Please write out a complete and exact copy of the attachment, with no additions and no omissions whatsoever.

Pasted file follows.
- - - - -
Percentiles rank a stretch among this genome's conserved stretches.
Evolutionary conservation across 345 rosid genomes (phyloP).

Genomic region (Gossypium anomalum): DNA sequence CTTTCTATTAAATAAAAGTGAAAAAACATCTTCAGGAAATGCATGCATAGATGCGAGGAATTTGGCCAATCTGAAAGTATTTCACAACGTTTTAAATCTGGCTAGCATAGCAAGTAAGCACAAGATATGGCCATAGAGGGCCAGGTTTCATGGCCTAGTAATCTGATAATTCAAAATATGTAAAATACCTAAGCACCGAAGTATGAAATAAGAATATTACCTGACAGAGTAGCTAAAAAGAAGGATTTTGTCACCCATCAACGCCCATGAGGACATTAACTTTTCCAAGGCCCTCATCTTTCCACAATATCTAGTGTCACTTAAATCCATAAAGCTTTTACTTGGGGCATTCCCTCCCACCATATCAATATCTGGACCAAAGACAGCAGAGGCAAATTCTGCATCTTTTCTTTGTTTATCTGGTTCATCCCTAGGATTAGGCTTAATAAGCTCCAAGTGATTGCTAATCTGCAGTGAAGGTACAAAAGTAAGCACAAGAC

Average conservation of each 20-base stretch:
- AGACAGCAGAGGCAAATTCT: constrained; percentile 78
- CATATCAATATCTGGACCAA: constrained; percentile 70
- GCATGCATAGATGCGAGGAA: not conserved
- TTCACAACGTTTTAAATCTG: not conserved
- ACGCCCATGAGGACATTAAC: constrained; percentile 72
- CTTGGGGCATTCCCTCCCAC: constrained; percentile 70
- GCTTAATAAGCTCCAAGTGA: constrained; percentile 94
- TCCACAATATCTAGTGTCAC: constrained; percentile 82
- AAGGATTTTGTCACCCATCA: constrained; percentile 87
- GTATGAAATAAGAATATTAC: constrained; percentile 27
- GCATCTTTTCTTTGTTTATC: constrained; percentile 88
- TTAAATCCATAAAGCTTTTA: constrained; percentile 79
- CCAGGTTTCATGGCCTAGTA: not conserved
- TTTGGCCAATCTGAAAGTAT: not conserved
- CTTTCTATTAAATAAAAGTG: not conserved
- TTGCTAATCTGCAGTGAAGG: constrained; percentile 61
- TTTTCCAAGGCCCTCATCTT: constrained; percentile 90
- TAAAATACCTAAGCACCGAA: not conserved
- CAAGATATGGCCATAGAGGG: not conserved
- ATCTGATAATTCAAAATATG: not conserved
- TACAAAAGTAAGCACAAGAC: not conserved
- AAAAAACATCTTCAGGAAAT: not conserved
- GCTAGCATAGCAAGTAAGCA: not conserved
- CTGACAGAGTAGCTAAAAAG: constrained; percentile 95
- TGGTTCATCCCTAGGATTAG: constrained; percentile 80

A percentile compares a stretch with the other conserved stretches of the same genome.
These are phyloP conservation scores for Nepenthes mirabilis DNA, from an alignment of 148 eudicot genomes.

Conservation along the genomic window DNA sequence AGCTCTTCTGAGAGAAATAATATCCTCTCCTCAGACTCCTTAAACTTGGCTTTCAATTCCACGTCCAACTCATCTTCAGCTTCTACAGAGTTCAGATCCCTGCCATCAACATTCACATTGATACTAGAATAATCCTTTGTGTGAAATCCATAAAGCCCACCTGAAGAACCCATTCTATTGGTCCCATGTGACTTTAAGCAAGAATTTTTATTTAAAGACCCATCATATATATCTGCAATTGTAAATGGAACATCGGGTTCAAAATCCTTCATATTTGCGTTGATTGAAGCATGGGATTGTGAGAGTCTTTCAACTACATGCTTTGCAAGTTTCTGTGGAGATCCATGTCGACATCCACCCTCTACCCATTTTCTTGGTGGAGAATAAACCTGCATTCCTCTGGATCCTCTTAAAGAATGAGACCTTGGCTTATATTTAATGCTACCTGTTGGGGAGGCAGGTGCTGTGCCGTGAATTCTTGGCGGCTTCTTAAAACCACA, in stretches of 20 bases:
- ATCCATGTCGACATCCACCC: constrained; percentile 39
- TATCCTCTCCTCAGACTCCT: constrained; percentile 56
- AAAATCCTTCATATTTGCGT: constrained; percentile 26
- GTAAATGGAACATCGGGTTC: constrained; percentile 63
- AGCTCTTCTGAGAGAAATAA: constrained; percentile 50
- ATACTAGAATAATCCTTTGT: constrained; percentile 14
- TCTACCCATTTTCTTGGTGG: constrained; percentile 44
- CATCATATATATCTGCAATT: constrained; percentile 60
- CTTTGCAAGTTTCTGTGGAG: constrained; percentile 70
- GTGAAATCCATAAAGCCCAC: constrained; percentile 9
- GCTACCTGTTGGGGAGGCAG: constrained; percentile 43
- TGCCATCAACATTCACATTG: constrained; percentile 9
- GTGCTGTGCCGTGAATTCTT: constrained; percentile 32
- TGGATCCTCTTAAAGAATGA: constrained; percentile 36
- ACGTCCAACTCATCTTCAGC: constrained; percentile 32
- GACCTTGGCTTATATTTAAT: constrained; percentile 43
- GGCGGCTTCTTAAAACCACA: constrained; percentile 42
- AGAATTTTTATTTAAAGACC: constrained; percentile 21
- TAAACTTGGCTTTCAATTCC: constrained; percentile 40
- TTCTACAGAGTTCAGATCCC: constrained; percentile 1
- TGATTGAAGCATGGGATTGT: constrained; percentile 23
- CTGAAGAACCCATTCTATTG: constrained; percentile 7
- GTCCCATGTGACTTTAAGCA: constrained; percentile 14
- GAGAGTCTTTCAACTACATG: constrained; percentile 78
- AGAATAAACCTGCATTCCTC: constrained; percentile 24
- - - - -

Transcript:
Percentiles rank a stretch among this genome's conserved stretches.
Evolutionary conservation across 345 rosid genomes (phyloP).

Genomic region (Gossypium anomalum): DNA sequence CTTTCTATTAAATAAAAGTGAAAAAACATCTTCAGGAAATGCATGCATAGATGCGAGGAATTTGGCCAATCTGAAAGTATTTCACAACGTTTTAAATCTGGCTAGCATAGCAAGTAAGCACAAGATATGGCCATAGAGGGCCAGGTTTCATGGCCTAGTAATCTGATAATTCAAAATATGTAAAATACCTAAGCACCGAAGTATGAAATAAGAATATTACCTGACAGAGTAGCTAAAAAGAAGGATTTTGTCACCCATCAACGCCCATGAGGACATTAACTTTTCCAAGGCCCTCATCTTTCCACAATATCTAGTGTCACTTAAATCCATAAAGCTTTTACTTGGGGCATTCCCTCCCACCATATCAATATCTGGACCAAAGACAGCAGAGGCAAATTCTGCATCTTTTCTTTGTTTATCTGGTTCATCCCTAGGATTAGGCTTAATAAGCTCCAAGTGATTGCTAATCTGCAGTGAAGGTACAAAAGTAAGCACAAGAC

Average conservation of each 20-base stretch:
- AGACAGCAGAGGCAAATTCT: constrained; percentile 78
- CATATCAATATCTGGACCAA: constrained; percentile 70
- GCATGCATAGATGCGAGGAA: not conserved
- TTCACAACGTTTTAAATCTG: not conserved
- ACGCCCATGAGGACATTAAC: constrained; percentile 72
- CTTGGGGCATTCCCTCCCAC: constrained; percentile 70
- GCTTAATAAGCTCCAAGTGA: constrained; percentile 94
- TCCACAATATCTAGTGTCAC: constrained; percentile 82
- AAGGATTTTGTCACCCATCA: constrained; percentile 87
- GTATGAAATAAGAATATTAC: constrained; percentile 27
- GCATCTTTTCTTTGTTTATC: constrained; percentile 88
- TTAAATCCATAAAGCTTTTA: constrained; percentile 79
- CCAGGTTTCATGGCCTAGTA: not conserved
- TTTGGCCAATCTGAAAGTAT: not conserved
- CTTTCTATTAAATAAAAGTG: not conserved
- TTGCTAATCTGCAGTGAAGG: constrained; percentile 61
- TTTTCCAAGGCCCTCATCTT: constrained; percentile 90
- TAAAATACCTAAGCACCGAA: not conserved
- CAAGATATGGCCATAGAGGG: not conserved
- ATCTGATAATTCAAAATATG: not conserved
- TACAAAAGTAAGCACAAGAC: not conserved
- AAAAAACATCTTCAGGAAAT: not conserved
- GCTAGCATAGCAAGTAAGCA: not conserved
- CTGACAGAGTAGCTAAAAAG: constrained; percentile 95
- TGGTTCATCCCTAGGATTAG: constrained; percentile 80

A percentile compares a stretch with the other conserved stretches of the same genome.
These are phyloP conservation scores for Nepenthes mirabilis DNA, from an alignment of 148 eudicot genomes.

Conservation along the genomic window DNA sequence AGCTCTTCTGAGAGAAATAATATCCTCTCCTCAGACTCCTTAAACTTGGCTTTCAATTCCACGTCCAACTCATCTTCAGCTTCTACAGAGTTCAGATCCCTGCCATCAACATTCACATTGATACTAGAATAATCCTTTGTGTGAAATCCATAAAGCCCACCTGAAGAACCCATTCTATTGGTCCCATGTGACTTTAAGCAAGAATTTTTATTTAAAGACCCATCATATATATCTGCAATTGTAAATGGAACATCGGGTTCAAAATCCTTCATATTTGCGTTGATTGAAGCATGGGATTGTGAGAGTCTTTCAACTACATGCTTTGCAAGTTTCTGTGGAGATCCATGTCGACATCCACCCTCTACCCATTTTCTTGGTGGAGAATAAACCTGCATTCCTCTGGATCCTCTTAAAGAATGAGACCTTGGCTTATATTTAATGCTACCTGTTGGGGAGGCAGGTGCTGTGCCGTGAATTCTTGGCGGCTTCTTAAAACCACA, in stretches of 20 bases:
- ATCCATGTCGACATCCACCC: constrained; percentile 39
- TATCCTCTCCTCAGACTCCT: constrained; percentile 56
- AAAATCCTTCATATTTGCGT: constrained; percentile 26
- GTAAATGGAACATCGGGTTC: constrained; percentile 63
- AGCTCTTCTGAGAGAAATAA: constrained; percentile 50
- ATACTAGAATAATCCTTTGT: constrained; percentile 14
- TCTACCCATTTTCTTGGTGG: constrained; percentile 44
- CATCATATATATCTGCAATT: constrained; percentile 60
- CTTTGCAAGTTTCTGTGGAG: constrained; percentile 70
- GTGAAATCCATAAAGCCCAC: constrained; percentile 9
- GCTACCTGTTGGGGAGGCAG: constrained; percentile 43
- TGCCATCAACATTCACATTG: constrained; percentile 9
- GTGCTGTGCCGTGAATTCTT: constrained; percentile 32
- TGGATCCTCTTAAAGAATGA: constrained; percentile 36
- ACGTCCAACTCATCTTCAGC: constrained; percentile 32
- GACCTTGGCTTATATTTAAT: constrained; percentile 43
- GGCGGCTTCTTAAAACCACA: constrained; percentile 42
- AGAATTTTTATTTAAAGACC: constrained; percentile 21
- TAAACTTGGCTTTCAATTCC: constrained; percentile 40
- TTCTACAGAGTTCAGATCCC: constrained; percentile 1
- TGATTGAAGCATGGGATTGT: constrained; percentile 23
- CTGAAGAACCCATTCTATTG: constrained; percentile 7
- GTCCCATGTGACTTTAAGCA: constrained; percentile 14
- GAGAGTCTTTCAACTACATG: constrained; percentile 78
- AGAATAAACCTGCATTCCTC: constrained; percentile 24